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Published On
October 26, 2021

Independent Artist — ‘How do I brand myself?’

⏳ Reading time:
3 minutes
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First, remember: "Your brand is not what you say it is. It's what they say it is."

In other words: your perception is truly irrelevant if you fail to create opportunities for your audience to communicate what they think and feel about you.

My experience in the industry helped me develop this small 'blueprint' that you can use as a starting point. My thoughts are articulated around three focus points: vision, routine, and feedback.

Pick my brain and use my ideas. I want to see you win.

When you do, please invite me to dinner, and let's have a great conversation!


Ask yourself this question: 'what is your job description of an artist?'

Take a piece of paper and write down your answer.

Unsurprisingly, you will write: "be original, create new art, do shows, do radio interviews, etc.", but I am pretty sure that you didn't think about: 'send emails every day, learn videography and basic editing, create a relationship with fans and supporters, learn the mechanisms within the music industry, etc.'.

Why? Our conception of an artist is highly simplified. The first definition that I get from Wikipedia for 'artist' is "An artist is a person engaged in an activity related to creating art, practicing the arts, or demonstrating an art."

This definition works perfectly for a signed artist with an agent or show manager in the team. But in your case, this definition is just the tip of the iceberg. Understand this: all those 'boring' or 'back-end' tasks that you are desperately trying to avoid are vital for the success of your career.

The truth is: if you don't do it = nobody else will. Nobody is going to clone your voice or your face and speak to your first fans. Nobody is going to learn your lyrics and make live performances for you. N-O-B-O-D-Y.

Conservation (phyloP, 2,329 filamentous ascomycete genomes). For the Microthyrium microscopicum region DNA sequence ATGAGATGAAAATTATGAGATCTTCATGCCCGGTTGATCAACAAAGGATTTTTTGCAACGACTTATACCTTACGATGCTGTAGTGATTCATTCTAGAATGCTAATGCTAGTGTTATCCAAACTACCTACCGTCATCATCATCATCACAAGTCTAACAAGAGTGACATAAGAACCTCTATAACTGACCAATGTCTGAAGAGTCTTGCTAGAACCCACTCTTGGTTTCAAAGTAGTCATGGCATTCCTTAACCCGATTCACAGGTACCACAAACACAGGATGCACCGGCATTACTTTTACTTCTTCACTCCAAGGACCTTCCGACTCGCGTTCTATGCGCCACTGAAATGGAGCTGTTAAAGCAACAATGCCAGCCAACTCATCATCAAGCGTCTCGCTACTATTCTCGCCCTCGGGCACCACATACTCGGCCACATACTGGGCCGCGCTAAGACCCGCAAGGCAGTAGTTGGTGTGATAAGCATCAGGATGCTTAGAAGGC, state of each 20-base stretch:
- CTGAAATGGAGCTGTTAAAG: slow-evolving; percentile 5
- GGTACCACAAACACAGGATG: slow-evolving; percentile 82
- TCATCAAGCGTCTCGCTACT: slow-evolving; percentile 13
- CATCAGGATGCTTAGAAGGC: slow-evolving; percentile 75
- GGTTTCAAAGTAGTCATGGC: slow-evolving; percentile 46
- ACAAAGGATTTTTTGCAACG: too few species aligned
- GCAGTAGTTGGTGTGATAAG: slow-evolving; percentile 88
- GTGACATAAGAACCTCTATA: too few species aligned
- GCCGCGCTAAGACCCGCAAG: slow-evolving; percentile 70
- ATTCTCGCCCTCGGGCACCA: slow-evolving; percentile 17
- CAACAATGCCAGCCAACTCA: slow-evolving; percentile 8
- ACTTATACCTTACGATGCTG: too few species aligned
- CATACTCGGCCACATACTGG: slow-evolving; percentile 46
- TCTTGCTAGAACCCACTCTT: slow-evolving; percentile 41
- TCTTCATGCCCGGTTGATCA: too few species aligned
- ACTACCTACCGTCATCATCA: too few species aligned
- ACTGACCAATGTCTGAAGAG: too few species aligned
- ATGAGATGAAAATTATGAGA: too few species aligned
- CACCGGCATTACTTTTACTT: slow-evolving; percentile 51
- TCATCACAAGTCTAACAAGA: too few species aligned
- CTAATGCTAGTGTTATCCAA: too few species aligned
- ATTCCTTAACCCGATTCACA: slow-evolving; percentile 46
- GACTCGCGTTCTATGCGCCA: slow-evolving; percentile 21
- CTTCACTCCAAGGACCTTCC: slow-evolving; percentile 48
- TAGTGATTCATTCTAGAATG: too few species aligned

You are the only captain of your ship but also your lone sailor. If you don't seek a better understanding of your environment and your positioning, the boat will sink, and you will die. Alone.

I ask again: what does being an artist means in your situation?

This answer is your first definition of your vision. Refine it every time you feel necessary.


What's the best way to learn something? Recurrence. Make the same thing every day, a little bit. Emphasis on 'everyday'. Let me explain:

Right now, your brand is exclusively about your music. The main focus of your job is to create songs that reflect your vision and perception of the world around you.

Creative visuals & music videos are just tools you can use to illustrate your ideas, but don't miss the point here: it is all about the music.

With that in mind, you need to make sure that you practice your craft and put yourself in positions where you always feel the urge and the necessity to improve your skills and get to the level you want to be.

What I mean by that: it's easy to do your thing alone in your room. There is no challenge. But in front of the world, it's different. The focus is different.

Deliver every day. Work on your consistency. Show your progress and let your fans grow with you. I am working on that too, so let's do this together, all right?


– write a text every day and post it on your blog or down in your diary.

– work on your flow/melodies by sharing a short freestyle on your social every day.

– share the process of your production every day when you're making beats.

🎁 Click here for more content ideas (Instagram's post)


I want to give you a cheat code: You need to crave feedback. — That's it!

When someone is taking the time to send you a comment or message concerning your craft, don't stop the conversation from the beginning with a "thank you". Practice the art of conversation.

This is a chance to start or nurture a fan-artist relationship for you. Notice please that fan comes first.

On top of that, feedback is a blessing because, with that, you can see if you're branding yourself correctly and if people focus on what you wanted them to focus on.

E.g. you're dropping an original song every week, but you noticed that people are only praising your production skills. Nothing about your lyrics and the meaning behind the music. This is valuable information indicating that you might be good at producing and making beats AND/OR maybe your texts are not deep enough or delivered to the wrong people.

Crave for feedback. Like a motherfucka!

In conclusion, I quickly illustrated how this simple loop of thinking could put you on the right path – i.e. connect with more people through your music and live through it – and help you keep track of the result of your brand positioning from your audience's perspective.

1. Open your mind and define your vision first.

2. Implement your vision. Every day. As much as possible.

3. Be widely open to feedback and improve your vision & brand.

Take care 🌹

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